No One Choice of First-Line Therapy
The overall goal for blood-pressure reduction has remained the same - to get BP to 140/90 mm Hg in the large majority of people. However, there has been a change in the recommendation for those with comorbidities, de Backer said. For example, there is a new goal of 130/80 mm Hg for people with established cardiovascular disease or diabetes.
In terms of treatment recommendations, he said the new guidelines shy away from recommending one particular class of antihypertensive over another as first-line therapy, rather they emphasize the importance of selecting therapy for each individual, according to any comorbidities they may have.
"We have noted the five important drug classes - diuretics, calcium-channel blockers, ACE-inhibitors, beta-blockers and angiotensin-receptor blockers," he said. But from then on, "if we have to make a choice it should depend on comorbidities."
For example, the best choice of first-line agent for someone with hypertension who also has diabetes is either an ACE inhibitor or an angiotensin-receptor blocker. For those who have suffered a myocardial infarction, the most appropriate drug to use first is a beta-blocker and in the elderly, the first-line drug of choice is generally a calcium-channel blocker to reduce the risk of stroke, he noted.
He added, however, that the emphasis on identification of first-line therapy is often pretty futile, because the majority of patients require multiple blood pressure medications.
Other subjects on which there is more information in the new guidelines include the taking of ambulatory BP measurements, and those performed at home by patients themselves, de Backer noted, adding that the advice for interpreting ambulatory and home BP measurements "is more detailed now."
Extra information can be found on subclinical organ damage, including details about novel markers for renal damage and for arterial stiffness.
J Hypertens. 2007;25:1105-1187.
GUIDELINES from Jnl publication
1. Definition and classification of hypertension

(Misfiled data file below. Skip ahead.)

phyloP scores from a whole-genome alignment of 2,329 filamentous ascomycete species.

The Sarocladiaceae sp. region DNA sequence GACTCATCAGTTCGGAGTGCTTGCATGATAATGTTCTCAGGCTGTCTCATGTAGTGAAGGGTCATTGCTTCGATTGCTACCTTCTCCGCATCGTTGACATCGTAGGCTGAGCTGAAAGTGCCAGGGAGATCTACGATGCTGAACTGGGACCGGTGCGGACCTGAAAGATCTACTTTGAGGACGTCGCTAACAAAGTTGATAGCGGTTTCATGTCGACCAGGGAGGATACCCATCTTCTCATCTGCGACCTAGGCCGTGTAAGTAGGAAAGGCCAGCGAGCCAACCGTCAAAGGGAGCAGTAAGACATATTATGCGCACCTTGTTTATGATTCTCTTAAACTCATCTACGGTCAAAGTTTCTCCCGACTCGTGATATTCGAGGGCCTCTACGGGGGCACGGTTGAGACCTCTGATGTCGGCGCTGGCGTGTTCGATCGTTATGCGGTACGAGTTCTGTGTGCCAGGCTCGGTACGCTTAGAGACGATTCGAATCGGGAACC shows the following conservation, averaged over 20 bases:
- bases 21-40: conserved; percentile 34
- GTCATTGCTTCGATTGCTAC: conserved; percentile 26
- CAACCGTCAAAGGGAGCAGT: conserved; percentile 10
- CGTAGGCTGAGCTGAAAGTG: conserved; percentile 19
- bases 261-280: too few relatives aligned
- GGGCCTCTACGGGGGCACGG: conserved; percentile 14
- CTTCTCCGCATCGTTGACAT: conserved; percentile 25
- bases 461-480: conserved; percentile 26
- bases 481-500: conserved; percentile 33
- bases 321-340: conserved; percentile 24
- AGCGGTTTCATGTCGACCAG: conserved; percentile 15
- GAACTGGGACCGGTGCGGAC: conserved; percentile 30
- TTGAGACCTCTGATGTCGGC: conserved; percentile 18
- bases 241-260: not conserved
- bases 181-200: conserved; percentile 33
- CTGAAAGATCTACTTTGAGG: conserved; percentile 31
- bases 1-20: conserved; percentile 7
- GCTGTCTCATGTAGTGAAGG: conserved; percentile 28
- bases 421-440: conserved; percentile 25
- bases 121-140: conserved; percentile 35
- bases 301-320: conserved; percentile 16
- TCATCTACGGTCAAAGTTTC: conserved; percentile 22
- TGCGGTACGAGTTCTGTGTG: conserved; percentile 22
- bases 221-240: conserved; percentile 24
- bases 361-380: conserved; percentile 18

Blood pressure has a unimodal distribution in the population as well as a continuous relationship with CV risk.
For practical reasons the term hypertension is used in daily practice and patients are categorized as shown in Table 1. However the real threshold for defining hypertension must be considered as flexible, being high or low based on the total CV risk of each individual.


* All patients should be classified not only in relation to the grades of hypertension but also in terms of the total CV risk resulting from the coexistence of different risk factors, organ damage and disease.
* Decisions on treatment strategies (initiation of drug treatment, BP threshold and target for treatment, use of combination treatment, need of a statin and other non-antihypertensive drugs) all importantly depend on the initial level of risk.
* There are several methods by which total CV risk can be assessed, all with advantages and limitations. Categorization of total risk as low, moderate, high, and very high added risk has the merit of simplicity and can therefore be recommended. The term 'added risk' refers to the risk additional to the average one.
* Total risk is usually expressed as the absolute risk of having a CV event within 10 years. Because of its heavy dependence on age, in young patients absolute total CV risk can be low even in the presence of high BP with additional risk factors. If insufficiently treated, however, this condition may lead to a partly irreversible high risk condition years later. In younger subjects treatment decisions should better be guided by quantification of relative risk, i.e. the increase in risk in relation to average risk in the population.
* Using rigid cut-offs of absolute risk (e.g. > 20% within 10 years) in order to decide on treatment is discouraged.
3. Stratification of total CV risk